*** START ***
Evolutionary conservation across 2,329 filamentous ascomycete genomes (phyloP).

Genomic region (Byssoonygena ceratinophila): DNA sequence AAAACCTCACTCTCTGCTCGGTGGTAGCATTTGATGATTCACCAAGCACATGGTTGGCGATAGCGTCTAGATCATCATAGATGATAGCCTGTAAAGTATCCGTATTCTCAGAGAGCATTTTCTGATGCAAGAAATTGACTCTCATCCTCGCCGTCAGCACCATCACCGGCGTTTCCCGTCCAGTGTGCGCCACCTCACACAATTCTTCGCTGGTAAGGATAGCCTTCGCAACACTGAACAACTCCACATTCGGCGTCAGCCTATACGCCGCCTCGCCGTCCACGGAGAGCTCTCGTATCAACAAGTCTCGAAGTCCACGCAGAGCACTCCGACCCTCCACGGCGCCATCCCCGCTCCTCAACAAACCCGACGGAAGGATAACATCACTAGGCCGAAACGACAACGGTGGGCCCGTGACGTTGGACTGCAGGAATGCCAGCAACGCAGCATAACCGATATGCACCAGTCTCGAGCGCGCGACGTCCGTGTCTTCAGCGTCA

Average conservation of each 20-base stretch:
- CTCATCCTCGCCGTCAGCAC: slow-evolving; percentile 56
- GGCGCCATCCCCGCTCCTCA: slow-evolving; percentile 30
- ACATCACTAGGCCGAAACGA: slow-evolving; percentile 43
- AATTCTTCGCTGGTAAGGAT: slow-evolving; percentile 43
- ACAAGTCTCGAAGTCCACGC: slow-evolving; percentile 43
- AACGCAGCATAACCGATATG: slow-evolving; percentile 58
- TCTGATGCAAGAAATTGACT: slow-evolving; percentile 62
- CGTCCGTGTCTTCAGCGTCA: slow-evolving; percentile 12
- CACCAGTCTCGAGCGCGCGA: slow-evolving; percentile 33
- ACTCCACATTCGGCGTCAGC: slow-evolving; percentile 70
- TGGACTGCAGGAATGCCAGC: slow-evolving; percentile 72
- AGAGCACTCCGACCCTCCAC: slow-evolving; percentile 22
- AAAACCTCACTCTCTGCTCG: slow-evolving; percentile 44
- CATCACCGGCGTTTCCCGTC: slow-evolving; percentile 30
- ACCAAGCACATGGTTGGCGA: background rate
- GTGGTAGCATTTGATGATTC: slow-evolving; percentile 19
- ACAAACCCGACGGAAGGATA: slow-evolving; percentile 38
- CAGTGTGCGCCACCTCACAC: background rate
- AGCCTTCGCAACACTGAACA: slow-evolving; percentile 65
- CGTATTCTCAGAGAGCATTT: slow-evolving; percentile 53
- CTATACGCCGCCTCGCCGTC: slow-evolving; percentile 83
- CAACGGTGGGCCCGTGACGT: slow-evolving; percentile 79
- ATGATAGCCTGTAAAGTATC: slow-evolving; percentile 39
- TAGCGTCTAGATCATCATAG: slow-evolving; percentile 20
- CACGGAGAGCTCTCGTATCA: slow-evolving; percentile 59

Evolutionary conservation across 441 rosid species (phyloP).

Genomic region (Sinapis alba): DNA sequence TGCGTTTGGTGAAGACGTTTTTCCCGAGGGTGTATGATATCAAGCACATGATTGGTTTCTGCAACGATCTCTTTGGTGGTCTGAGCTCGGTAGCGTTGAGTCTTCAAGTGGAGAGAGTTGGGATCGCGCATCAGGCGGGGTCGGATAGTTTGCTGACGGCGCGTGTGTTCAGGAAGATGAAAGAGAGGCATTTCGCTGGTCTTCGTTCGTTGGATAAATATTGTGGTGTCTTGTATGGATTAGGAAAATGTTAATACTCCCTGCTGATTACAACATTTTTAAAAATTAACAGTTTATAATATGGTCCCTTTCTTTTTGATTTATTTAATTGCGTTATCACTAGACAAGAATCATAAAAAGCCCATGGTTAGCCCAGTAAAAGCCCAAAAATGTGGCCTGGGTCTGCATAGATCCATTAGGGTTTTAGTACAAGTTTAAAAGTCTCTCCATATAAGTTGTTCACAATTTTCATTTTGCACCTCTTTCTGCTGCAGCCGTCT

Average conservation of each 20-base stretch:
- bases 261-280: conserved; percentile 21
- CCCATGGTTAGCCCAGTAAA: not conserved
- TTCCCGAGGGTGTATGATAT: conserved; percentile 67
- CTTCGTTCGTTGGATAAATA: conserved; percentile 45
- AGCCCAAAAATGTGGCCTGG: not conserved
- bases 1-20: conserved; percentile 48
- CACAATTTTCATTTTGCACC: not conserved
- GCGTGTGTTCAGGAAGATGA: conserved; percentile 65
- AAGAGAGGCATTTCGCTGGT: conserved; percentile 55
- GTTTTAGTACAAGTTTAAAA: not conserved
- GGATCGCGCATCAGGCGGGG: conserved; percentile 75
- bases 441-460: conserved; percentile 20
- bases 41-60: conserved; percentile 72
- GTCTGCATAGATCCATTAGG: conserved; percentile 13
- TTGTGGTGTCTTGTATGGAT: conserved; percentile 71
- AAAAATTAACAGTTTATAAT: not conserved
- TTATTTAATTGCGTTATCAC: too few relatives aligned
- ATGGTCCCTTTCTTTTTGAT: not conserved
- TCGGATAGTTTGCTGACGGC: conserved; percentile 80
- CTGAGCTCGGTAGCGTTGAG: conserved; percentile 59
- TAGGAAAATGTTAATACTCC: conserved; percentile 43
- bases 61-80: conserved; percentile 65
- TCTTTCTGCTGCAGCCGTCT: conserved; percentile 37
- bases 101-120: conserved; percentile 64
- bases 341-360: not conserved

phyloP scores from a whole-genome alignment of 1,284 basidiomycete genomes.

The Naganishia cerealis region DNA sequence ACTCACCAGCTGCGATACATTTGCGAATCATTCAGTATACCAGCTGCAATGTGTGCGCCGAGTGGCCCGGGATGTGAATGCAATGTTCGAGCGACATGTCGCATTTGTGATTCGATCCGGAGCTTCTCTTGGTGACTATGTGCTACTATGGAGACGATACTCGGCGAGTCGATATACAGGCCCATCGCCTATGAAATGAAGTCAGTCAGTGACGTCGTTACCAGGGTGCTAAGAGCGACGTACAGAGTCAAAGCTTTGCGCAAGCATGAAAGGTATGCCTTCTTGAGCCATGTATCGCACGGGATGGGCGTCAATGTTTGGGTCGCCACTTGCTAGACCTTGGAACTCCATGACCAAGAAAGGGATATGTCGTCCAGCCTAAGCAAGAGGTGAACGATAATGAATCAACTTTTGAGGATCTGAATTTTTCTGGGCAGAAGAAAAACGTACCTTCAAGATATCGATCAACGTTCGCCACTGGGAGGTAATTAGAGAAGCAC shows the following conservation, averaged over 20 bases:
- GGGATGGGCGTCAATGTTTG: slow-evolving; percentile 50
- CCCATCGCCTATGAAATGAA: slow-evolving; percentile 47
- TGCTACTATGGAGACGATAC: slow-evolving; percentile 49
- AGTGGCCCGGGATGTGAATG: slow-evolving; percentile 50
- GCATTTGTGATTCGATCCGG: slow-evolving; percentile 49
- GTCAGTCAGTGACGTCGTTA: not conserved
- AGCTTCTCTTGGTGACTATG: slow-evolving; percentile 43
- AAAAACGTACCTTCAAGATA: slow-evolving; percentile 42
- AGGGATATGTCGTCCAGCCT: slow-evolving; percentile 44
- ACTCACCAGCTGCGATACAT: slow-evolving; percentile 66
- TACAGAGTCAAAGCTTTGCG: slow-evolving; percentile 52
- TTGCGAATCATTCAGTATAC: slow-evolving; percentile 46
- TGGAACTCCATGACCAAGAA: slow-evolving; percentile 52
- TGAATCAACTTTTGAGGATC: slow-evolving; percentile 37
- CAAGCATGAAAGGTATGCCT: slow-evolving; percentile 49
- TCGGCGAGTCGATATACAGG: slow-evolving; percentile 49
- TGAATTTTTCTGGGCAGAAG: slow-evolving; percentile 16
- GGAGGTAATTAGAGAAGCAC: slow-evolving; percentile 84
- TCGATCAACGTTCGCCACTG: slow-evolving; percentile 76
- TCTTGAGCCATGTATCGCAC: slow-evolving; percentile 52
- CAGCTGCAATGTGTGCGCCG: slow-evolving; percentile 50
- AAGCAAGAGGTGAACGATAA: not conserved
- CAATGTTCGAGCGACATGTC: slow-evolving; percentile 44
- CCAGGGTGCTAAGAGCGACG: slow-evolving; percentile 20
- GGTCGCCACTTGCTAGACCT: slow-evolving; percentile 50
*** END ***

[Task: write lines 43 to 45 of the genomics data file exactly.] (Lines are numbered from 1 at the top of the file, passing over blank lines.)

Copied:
- bases 441-460: conserved; percentile 20
- bases 41-60: conserved; percentile 72
- GTCTGCATAGATCCATTAGG: conserved; percentile 13